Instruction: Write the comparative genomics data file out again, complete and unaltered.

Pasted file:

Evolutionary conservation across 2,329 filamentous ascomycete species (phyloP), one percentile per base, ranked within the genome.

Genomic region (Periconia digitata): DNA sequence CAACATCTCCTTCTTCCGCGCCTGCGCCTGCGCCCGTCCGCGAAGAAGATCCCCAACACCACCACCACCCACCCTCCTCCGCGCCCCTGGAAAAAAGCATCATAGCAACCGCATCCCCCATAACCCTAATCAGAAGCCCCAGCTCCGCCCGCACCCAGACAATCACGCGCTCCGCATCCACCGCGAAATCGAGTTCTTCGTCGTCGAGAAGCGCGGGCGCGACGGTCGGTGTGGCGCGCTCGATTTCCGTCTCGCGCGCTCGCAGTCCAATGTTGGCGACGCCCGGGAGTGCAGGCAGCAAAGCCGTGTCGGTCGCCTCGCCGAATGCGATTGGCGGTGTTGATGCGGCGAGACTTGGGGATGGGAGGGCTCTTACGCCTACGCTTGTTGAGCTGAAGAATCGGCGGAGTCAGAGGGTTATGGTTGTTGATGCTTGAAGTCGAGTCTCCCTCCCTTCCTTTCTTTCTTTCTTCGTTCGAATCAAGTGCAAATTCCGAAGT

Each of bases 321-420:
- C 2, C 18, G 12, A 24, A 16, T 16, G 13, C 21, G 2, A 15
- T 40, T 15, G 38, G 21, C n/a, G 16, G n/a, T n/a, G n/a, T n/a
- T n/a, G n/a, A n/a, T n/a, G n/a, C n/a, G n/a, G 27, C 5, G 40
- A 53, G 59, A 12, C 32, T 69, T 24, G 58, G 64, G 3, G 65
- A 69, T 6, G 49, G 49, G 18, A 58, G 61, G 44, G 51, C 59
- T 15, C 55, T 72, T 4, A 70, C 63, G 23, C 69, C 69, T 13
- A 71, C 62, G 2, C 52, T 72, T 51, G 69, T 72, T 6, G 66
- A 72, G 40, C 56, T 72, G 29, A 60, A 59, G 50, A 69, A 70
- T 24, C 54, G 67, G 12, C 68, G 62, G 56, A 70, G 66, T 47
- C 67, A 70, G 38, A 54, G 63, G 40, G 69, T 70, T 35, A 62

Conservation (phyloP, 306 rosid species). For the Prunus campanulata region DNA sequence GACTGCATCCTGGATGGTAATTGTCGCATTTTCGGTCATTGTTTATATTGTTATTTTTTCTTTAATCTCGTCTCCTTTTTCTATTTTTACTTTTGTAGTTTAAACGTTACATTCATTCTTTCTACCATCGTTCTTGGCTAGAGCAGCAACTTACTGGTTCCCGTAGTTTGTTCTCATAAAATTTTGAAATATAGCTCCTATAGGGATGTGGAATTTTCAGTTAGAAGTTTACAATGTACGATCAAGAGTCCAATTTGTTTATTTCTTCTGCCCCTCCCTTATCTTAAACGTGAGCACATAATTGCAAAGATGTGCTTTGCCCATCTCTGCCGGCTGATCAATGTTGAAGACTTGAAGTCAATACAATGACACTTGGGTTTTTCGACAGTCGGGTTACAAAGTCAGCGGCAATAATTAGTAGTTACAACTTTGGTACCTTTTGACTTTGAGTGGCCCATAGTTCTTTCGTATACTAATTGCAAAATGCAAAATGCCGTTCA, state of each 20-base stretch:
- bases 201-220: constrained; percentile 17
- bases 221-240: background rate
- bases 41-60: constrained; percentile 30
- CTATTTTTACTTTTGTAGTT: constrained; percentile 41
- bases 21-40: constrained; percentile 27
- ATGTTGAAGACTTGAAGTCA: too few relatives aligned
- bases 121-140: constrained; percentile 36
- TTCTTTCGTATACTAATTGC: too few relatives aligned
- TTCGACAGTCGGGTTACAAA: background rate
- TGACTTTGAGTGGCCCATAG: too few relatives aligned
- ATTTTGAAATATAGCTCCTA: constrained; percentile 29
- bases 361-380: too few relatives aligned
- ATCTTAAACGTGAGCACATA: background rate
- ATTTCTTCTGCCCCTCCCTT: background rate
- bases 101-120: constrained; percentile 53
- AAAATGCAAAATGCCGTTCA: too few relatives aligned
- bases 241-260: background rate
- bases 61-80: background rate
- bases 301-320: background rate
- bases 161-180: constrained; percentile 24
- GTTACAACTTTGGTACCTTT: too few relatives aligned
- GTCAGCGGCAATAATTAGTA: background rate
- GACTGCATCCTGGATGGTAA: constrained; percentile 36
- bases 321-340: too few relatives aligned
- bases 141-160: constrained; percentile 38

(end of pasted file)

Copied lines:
Evolutionary conservation across 2,329 filamentous ascomycete species (phyloP), one percentile per base, ranked within the genome.

Genomic region (Periconia digitata): DNA sequence CAACATCTCCTTCTTCCGCGCCTGCGCCTGCGCCCGTCCGCGAAGAAGATCCCCAACACCACCACCACCCACCCTCCTCCGCGCCCCTGGAAAAAAGCATCATAGCAACCGCATCCCCCATAACCCTAATCAGAAGCCCCAGCTCCGCCCGCACCCAGACAATCACGCGCTCCGCATCCACCGCGAAATCGAGTTCTTCGTCGTCGAGAAGCGCGGGCGCGACGGTCGGTGTGGCGCGCTCGATTTCCGTCTCGCGCGCTCGCAGTCCAATGTTGGCGACGCCCGGGAGTGCAGGCAGCAAAGCCGTGTCGGTCGCCTCGCCGAATGCGATTGGCGGTGTTGATGCGGCGAGACTTGGGGATGGGAGGGCTCTTACGCCTACGCTTGTTGAGCTGAAGAATCGGCGGAGTCAGAGGGTTATGGTTGTTGATGCTTGAAGTCGAGTCTCCCTCCCTTCCTTTCTTTCTTTCTTCGTTCGAATCAAGTGCAAATTCCGAAGT

Each of bases 321-420:
- C 2, C 18, G 12, A 24, A 16, T 16, G 13, C 21, G 2, A 15
- T 40, T 15, G 38, G 21, C n/a, G 16, G n/a, T n/a, G n/a, T n/a
- T n/a, G n/a, A n/a, T n/a, G n/a, C n/a, G n/a, G 27, C 5, G 40
- A 53, G 59, A 12, C 32, T 69, T 24, G 58, G 64, G 3, G 65
- A 69, T 6, G 49, G 49, G 18, A 58, G 61, G 44, G 51, C 59
- T 15, C 55, T 72, T 4, A 70, C 63, G 23, C 69, C 69, T 13
- A 71, C 62, G 2, C 52, T 72, T 51, G 69, T 72, T 6, G 66
- A 72, G 40, C 56, T 72, G 29, A 60, A 59, G 50, A 69, A 70
- T 24, C 54, G 67, G 12, C 68, G 62, G 56, A 70, G 66, T 47
- C 67, A 70, G 38, A 54, G 63, G 40, G 69, T 70, T 35, A 62

Conservation (phyloP, 306 rosid species). For the Prunus campanulata region DNA sequence GACTGCATCCTGGATGGTAATTGTCGCATTTTCGGTCATTGTTTATATTGTTATTTTTTCTTTAATCTCGTCTCCTTTTTCTATTTTTACTTTTGTAGTTTAAACGTTACATTCATTCTTTCTACCATCGTTCTTGGCTAGAGCAGCAACTTACTGGTTCCCGTAGTTTGTTCTCATAAAATTTTGAAATATAGCTCCTATAGGGATGTGGAATTTTCAGTTAGAAGTTTACAATGTACGATCAAGAGTCCAATTTGTTTATTTCTTCTGCCCCTCCCTTATCTTAAACGTGAGCACATAATTGCAAAGATGTGCTTTGCCCATCTCTGCCGGCTGATCAATGTTGAAGACTTGAAGTCAATACAATGACACTTGGGTTTTTCGACAGTCGGGTTACAAAGTCAGCGGCAATAATTAGTAGTTACAACTTTGGTACCTTTTGACTTTGAGTGGCCCATAGTTCTTTCGTATACTAATTGCAAAATGCAAAATGCCGTTCA, state of each 20-base stretch:
- bases 201-220: constrained; percentile 17
- bases 221-240: background rate
- bases 41-60: constrained; percentile 30
- CTATTTTTACTTTTGTAGTT: constrained; percentile 41
- bases 21-40: constrained; percentile 27
- ATGTTGAAGACTTGAAGTCA: too few relatives aligned
- bases 121-140: constrained; percentile 36
- TTCTTTCGTATACTAATTGC: too few relatives aligned
- TTCGACAGTCGGGTTACAAA: background rate
- TGACTTTGAGTGGCCCATAG: too few relatives aligned
- ATTTTGAAATATAGCTCCTA: constrained; percentile 29
- bases 361-380: too few relatives aligned
- ATCTTAAACGTGAGCACATA: background rate
- ATTTCTTCTGCCCCTCCCTT: background rate
- bases 101-120: constrained; percentile 53
- AAAATGCAAAATGCCGTTCA: too few relatives aligned
- bases 241-260: background rate
- bases 61-80: background rate
- bases 301-320: background rate
- bases 161-180: constrained; percentile 24
- GTTACAACTTTGGTACCTTT: too few relatives aligned
- GTCAGCGGCAATAATTAGTA: background rate
- GACTGCATCCTGGATGGTAA: constrained; percentile 36
- bases 321-340: too few relatives aligned
- bases 141-160: constrained; percentile 38